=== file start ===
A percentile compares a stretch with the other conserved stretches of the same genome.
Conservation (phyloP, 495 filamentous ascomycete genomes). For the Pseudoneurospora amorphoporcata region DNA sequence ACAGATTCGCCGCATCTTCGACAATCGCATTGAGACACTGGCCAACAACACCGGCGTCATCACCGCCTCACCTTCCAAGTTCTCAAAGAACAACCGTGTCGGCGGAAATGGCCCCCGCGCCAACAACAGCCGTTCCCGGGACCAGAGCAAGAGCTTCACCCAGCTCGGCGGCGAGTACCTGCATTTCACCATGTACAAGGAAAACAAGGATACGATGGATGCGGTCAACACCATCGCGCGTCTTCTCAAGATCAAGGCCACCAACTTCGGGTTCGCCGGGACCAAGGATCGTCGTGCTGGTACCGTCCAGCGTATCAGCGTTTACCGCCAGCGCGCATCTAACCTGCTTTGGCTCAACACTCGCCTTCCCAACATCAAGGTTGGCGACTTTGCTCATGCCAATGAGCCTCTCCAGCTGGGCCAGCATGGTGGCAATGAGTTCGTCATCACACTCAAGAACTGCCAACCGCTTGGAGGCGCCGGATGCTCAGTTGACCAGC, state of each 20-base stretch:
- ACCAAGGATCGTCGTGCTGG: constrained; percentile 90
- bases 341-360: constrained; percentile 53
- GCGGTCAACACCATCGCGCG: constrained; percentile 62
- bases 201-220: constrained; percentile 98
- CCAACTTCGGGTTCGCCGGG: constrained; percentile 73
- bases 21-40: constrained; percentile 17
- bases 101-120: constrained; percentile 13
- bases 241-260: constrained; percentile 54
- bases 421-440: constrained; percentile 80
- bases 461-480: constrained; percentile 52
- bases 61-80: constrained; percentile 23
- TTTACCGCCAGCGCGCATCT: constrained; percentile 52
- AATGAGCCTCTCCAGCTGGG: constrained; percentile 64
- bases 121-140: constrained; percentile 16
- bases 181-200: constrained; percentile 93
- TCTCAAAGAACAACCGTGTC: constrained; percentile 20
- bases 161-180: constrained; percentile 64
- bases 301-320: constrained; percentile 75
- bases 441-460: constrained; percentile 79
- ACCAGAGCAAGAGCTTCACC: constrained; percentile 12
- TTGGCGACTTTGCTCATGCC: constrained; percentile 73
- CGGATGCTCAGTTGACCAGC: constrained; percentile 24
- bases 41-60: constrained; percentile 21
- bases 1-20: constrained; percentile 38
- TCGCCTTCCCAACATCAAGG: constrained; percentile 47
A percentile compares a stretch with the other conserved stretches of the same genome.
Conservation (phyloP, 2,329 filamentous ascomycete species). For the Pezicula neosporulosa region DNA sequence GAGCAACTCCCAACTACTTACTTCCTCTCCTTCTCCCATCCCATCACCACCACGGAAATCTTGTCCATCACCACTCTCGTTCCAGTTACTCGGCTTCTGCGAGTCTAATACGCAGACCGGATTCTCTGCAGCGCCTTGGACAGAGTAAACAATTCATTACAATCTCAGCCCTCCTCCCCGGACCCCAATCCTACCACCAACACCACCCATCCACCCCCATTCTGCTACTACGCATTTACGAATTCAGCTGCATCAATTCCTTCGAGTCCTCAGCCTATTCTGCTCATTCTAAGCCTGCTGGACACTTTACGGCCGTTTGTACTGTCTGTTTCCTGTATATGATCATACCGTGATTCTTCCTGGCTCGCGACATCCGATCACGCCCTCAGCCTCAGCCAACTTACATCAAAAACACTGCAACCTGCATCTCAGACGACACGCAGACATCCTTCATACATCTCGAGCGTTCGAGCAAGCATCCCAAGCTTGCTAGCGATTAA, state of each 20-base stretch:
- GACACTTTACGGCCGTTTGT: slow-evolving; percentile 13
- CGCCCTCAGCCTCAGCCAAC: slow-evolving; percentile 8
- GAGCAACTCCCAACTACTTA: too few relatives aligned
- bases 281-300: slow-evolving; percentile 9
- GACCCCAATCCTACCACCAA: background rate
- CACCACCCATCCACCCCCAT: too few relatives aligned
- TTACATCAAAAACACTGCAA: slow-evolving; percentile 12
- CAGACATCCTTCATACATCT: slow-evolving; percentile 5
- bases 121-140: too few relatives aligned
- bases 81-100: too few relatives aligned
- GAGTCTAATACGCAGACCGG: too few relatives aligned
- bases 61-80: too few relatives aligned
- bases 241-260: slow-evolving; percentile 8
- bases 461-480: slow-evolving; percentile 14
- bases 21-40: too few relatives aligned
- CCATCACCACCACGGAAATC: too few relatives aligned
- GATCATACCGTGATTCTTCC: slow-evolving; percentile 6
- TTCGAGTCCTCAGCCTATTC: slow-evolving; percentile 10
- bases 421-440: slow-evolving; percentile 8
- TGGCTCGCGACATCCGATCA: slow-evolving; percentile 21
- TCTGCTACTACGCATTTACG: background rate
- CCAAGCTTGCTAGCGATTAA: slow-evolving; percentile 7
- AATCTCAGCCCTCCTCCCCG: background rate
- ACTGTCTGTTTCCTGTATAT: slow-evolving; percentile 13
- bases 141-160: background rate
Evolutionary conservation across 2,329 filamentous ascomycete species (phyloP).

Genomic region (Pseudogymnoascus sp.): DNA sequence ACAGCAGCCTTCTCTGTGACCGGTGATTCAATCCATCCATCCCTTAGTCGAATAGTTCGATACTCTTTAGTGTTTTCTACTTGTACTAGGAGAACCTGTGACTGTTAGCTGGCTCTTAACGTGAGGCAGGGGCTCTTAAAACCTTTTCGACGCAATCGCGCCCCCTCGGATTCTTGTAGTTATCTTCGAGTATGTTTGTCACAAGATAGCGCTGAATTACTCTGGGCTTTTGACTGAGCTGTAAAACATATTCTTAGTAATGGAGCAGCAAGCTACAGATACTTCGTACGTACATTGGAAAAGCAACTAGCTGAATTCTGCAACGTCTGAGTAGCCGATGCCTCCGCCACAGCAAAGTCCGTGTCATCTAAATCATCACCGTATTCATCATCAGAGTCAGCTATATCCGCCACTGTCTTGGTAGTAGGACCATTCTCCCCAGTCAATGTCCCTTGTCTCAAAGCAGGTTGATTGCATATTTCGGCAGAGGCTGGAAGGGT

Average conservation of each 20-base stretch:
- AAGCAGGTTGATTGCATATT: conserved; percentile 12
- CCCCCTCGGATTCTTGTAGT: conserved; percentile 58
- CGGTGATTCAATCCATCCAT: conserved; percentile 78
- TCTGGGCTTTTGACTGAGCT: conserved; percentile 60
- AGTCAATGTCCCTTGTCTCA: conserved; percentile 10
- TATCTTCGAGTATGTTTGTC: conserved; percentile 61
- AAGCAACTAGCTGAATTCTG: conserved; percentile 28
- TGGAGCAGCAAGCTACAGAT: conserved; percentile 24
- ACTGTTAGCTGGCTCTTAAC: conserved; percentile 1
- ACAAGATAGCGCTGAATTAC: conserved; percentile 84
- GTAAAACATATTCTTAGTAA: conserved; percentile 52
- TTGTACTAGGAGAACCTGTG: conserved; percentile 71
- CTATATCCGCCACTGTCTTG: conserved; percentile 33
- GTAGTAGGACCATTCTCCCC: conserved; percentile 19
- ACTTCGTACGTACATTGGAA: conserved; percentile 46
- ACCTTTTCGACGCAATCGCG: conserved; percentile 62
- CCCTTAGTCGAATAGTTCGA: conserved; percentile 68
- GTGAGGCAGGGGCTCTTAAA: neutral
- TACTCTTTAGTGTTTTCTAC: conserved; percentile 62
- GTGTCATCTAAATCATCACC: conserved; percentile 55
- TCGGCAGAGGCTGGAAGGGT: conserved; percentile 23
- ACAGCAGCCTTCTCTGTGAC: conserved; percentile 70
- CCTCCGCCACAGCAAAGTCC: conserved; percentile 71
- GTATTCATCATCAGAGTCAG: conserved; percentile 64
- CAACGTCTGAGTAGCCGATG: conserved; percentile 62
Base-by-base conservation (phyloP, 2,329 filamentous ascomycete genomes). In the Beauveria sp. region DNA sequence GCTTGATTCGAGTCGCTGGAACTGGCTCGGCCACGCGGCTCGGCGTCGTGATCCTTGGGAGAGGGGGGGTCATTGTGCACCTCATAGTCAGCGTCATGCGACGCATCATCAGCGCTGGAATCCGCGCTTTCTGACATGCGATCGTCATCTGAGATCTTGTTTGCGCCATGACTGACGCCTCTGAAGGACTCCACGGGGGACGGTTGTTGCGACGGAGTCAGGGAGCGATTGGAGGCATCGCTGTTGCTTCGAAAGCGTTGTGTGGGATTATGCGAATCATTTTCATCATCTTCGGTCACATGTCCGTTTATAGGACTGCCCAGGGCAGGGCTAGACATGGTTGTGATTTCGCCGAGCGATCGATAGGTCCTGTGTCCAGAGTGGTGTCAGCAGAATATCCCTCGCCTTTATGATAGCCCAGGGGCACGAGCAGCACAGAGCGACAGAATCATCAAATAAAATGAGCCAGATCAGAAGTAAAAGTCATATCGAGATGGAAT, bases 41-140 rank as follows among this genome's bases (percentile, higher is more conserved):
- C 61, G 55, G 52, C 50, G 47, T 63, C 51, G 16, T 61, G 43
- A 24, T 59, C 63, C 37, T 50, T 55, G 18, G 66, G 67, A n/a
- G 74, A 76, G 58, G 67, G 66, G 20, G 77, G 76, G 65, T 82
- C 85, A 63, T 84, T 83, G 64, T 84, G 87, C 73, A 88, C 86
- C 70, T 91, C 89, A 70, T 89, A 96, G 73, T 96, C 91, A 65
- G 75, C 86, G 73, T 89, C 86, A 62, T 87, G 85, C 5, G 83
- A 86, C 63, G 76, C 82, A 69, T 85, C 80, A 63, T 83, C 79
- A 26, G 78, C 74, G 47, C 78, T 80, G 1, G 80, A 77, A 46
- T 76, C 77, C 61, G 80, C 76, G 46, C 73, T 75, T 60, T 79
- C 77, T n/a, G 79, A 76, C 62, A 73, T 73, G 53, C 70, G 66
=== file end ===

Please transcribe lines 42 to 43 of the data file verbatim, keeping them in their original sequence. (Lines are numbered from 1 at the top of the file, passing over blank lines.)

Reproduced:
- bases 241-260: slow-evolving; percentile 8
- bases 461-480: slow-evolving; percentile 14